Bill Clinton has some advice for Democrats heading into the 2012 elections, and you don't have to read very far into his new book to realize that what he has to say should be of particular interest to the current occupant of the White House. The former president thinks President Barack Obama and his fellow Democrats have the right policies but have done a poor job of getting their message out. Mr. Clinton is worried that if that doesn't change, the Democrats will face another Republican shellacking like the one they endured in 2010. With this slender volume, "Back to Work: Why We Need Smart Government for a Strong Economy," he seeks to fill that void.
At the heart of Mr. Clinton's prescription for what ails America — and the Democratic Party's 2012 election prospects — is one big idea: Government, in a democracy, is supposed to serve the broad public interest. Its job is not only to provide for the common defense but also to assist the most vulnerable citizens; ensure equal access to opportunity; promote economic development; regulate financial markets; advance scientific research; protect the country's air, water and food supplies; and raise the revenues needed to accomplish all these tasks and more.
For 200 years, Mr. Clinton argues, there existed a broad consensus among leaders in Congress and the White House that these were essential functions of government, no matter which party was in power. Partisans on both sides may have differed over the best policies to achieve the nation's goals, but there was never any doubt that there were some responsibilities only government could fulfill.
That mission was hijacked, Mr. Clinton says, by the rise of an extreme right-wing ideology that perversely cast government not as an instrument for advancing the nation's goals but as the source of all the country's problems. Instead of seeing government's purpose as being to create the conditions for expanding prosperity and opportunity among its citizens, it insisted that government itself was "the enemy."
Mr. Clinton traces this development to the election of Ronald Reagan as president in 1980. Mr. Reagan had campaigned on a pledge to cut taxes and shrink the size of government, and when his administration took office it immediately set about dismantling programs dedicated to improving education, housing, health care, nutrition and environmental protection. Under the rubric of eliminating government "waste and fraud," it shredded the social safety net while deregulating banks and businesses and pouring billions into a massive defense buildup.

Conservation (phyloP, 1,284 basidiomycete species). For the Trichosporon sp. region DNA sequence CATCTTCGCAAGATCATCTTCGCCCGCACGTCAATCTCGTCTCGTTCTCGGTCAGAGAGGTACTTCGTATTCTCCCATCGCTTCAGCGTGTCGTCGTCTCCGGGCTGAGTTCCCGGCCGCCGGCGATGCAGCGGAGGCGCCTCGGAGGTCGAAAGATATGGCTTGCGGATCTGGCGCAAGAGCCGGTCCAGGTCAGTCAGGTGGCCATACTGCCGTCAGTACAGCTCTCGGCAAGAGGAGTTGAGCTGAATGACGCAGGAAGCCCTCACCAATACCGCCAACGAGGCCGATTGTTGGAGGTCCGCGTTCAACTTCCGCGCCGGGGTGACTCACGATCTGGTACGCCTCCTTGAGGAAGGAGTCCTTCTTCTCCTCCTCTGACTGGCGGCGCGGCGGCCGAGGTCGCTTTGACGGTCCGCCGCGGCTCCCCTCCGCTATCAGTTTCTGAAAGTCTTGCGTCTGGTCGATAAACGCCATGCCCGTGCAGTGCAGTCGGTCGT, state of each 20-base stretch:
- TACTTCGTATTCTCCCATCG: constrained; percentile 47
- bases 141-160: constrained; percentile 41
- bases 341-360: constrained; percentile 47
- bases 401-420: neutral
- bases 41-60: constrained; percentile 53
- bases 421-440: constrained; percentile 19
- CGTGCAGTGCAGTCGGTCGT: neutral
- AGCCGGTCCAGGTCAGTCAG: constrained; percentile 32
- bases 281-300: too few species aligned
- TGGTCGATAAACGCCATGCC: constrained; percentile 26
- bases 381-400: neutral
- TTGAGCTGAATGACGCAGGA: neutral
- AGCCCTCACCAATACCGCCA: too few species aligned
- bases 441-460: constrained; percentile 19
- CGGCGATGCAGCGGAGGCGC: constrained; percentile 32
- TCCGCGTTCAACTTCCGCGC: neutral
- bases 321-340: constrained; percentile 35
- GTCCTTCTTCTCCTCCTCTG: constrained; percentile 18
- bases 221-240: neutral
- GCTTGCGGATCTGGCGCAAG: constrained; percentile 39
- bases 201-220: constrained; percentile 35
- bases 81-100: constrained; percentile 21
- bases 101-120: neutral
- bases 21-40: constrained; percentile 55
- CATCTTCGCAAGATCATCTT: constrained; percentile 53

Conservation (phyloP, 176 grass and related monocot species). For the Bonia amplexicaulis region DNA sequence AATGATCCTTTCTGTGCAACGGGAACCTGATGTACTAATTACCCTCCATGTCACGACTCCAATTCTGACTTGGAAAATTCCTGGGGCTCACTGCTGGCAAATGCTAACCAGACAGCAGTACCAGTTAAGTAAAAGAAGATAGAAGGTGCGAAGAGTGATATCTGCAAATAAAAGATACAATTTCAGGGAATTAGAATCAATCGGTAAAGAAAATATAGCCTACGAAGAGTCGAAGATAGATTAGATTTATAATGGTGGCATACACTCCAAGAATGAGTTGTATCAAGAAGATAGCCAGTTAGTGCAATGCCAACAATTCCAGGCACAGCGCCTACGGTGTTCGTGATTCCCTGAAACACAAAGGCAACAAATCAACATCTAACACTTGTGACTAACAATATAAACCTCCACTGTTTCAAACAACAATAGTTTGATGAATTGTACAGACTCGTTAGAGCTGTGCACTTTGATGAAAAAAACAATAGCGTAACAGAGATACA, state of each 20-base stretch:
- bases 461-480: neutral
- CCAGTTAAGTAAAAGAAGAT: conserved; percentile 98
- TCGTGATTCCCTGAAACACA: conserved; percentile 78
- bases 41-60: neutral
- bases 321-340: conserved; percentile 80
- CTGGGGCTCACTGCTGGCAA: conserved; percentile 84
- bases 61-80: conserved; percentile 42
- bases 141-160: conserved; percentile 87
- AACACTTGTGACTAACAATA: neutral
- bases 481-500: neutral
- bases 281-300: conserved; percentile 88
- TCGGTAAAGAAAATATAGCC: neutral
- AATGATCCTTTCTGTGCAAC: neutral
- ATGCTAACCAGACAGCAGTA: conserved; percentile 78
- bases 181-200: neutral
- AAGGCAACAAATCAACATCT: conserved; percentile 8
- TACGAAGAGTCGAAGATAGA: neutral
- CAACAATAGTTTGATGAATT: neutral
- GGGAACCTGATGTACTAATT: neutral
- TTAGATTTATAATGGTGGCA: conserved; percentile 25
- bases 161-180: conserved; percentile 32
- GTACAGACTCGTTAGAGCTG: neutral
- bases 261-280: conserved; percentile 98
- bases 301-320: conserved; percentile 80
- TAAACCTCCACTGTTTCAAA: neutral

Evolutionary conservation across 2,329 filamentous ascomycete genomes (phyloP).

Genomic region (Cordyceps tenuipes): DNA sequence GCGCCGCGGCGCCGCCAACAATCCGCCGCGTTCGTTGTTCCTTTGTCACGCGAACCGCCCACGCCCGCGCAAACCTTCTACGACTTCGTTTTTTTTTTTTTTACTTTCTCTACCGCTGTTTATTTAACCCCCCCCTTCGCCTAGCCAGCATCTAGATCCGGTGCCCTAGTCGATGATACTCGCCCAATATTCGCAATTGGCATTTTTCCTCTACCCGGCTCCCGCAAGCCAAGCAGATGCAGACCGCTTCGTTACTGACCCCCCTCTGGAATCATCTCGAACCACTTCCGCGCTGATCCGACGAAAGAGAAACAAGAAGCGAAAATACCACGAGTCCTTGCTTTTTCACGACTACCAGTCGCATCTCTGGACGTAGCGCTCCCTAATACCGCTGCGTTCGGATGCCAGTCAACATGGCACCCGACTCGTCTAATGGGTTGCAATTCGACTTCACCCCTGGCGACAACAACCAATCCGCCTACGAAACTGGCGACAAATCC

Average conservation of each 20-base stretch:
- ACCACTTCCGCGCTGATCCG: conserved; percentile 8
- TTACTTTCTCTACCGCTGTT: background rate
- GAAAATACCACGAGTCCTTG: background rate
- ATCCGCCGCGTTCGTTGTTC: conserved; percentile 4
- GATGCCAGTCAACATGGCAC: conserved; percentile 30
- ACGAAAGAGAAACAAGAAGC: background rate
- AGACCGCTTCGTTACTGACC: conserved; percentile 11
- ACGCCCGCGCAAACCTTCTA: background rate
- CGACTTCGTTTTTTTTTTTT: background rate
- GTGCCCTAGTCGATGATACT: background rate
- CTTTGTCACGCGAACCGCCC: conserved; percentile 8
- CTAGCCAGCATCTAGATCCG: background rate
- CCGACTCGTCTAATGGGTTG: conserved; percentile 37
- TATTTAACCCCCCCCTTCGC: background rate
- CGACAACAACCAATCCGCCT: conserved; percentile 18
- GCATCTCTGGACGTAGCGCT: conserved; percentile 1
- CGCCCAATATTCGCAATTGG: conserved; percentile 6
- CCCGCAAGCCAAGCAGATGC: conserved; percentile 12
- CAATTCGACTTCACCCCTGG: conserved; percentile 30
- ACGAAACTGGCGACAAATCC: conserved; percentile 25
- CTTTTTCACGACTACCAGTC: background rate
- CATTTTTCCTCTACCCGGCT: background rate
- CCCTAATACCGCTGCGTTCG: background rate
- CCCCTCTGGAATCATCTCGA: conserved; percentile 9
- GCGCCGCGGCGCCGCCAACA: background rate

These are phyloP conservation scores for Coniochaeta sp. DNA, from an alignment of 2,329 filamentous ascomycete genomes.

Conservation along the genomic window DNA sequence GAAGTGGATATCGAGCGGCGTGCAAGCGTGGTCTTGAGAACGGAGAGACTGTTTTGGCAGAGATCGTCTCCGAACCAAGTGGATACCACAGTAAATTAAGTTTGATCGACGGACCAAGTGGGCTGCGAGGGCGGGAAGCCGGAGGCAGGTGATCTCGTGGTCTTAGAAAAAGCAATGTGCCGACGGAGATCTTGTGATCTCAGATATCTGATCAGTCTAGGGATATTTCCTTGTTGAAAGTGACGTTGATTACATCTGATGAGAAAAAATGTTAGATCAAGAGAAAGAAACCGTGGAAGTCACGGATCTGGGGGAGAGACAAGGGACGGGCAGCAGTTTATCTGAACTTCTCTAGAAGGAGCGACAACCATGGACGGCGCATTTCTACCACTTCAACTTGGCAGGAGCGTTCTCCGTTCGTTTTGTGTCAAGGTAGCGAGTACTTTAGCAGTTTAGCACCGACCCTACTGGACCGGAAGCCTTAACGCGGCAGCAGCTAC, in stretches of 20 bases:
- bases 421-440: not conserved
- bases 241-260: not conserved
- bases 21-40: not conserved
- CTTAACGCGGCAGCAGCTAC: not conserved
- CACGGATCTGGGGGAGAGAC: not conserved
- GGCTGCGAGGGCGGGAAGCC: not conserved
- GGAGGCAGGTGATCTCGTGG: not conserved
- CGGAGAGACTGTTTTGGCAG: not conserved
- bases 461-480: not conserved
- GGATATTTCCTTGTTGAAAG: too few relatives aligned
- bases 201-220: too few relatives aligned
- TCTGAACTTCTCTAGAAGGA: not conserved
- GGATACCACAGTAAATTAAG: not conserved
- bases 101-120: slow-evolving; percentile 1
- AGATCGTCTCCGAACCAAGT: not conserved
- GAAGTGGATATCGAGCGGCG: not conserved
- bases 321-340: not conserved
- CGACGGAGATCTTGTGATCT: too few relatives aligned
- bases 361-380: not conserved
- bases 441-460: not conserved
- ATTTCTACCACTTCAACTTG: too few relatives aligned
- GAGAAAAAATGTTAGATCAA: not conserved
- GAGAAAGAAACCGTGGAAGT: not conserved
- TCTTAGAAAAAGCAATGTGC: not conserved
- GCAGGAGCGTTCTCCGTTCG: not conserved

To cap it all off, Mr. Reagan slashed taxes on corporations and wealthy individuals, arguing that lower taxes would spur economic growth to create new jobs and industries that would benefit everyone.
That didn't happen, and Mr. Clinton offers persuasive evidence that the net effect of Mr. Reagan's anti-government agenda was actually stagnant job growth, the loss of millions of manufacturing jobs, rising income inequality and a ballooning national debt as government continued to grow in size but now was financed by foreign creditors rather than through domestic tax revenues.
"From 1981 to 2009," Mr. Clinton writes, "the greatest accomplishment of the anti-government Republicans was not to reduce the size of the federal government but to stop paying for it." As a result, he says, "the national debt more than quadrupled from 1981 through 1992, then doubled again between 2001 and 2009."
Mr. Clinton places the blame for the current partisan gridlock in Washington squarely on the Republican anti-government tea party caucus in Congress, whose insistence on not raising taxes under any circumstances nearly caused the U.S. to default on its payments to foreign creditors like the Chinese during last summer's crisis over raising the federal debt ceiling.
What the former president finds so galling, however, is that Republicans have managed to convince so many Americans that the steps the Obama administration took to mitigate the worst consequences of the 2008 financial collapse either didn't work or, worse, left us in an even more untenable situation than before. Tea party Republicans have been particularly insistent that draconian cuts in government spending are necessary to restore the economy to health — even though the anti-tax ideologues were largely responsible for running up the debt in the first place, and big spending cuts during a downturn are likely to make matters worse, not better.
On the contrary, the former president writes, if Mr. Obama had not bailed out the banks and auto companies when he did, and offered states billions of dollars in stimulus funds to keep teachers, firefighters and police officers on the job, the economy would have sunk into another Great Depression rather than the recession that technically ended in June or July of 2009.
What worries Mr. Clinton most is that, so far at least, Mr. Obama hasn't seemed able to make that case convincingly to the public, nor counter the impression, endlessly reiterated by conservative TV commentators and newspapers columnists, that his administration's economic policies based on investments in education, public infrastructure and new sources of sustainable green energy are taking the country in the wrong direction.
Mr. Clinton clearly approves of what Mr. Obama has been able to accomplish, despite the disastrous hand (two wars and a near meltdown of the country's financial system) he was dealt on taking office. And the former president's book is full of wonkish policy prescriptions for putting Americans back to work and growing the economy again, though he acknowledges the partisan paralysis on Capitol Hill may prevent Mr. Obama from making much progress toward solving the country's problems until after next year's elections. But if the current White House occupant continues to lose the rhetorical battle of ideas to his anti-government opponents, by then it may be too late.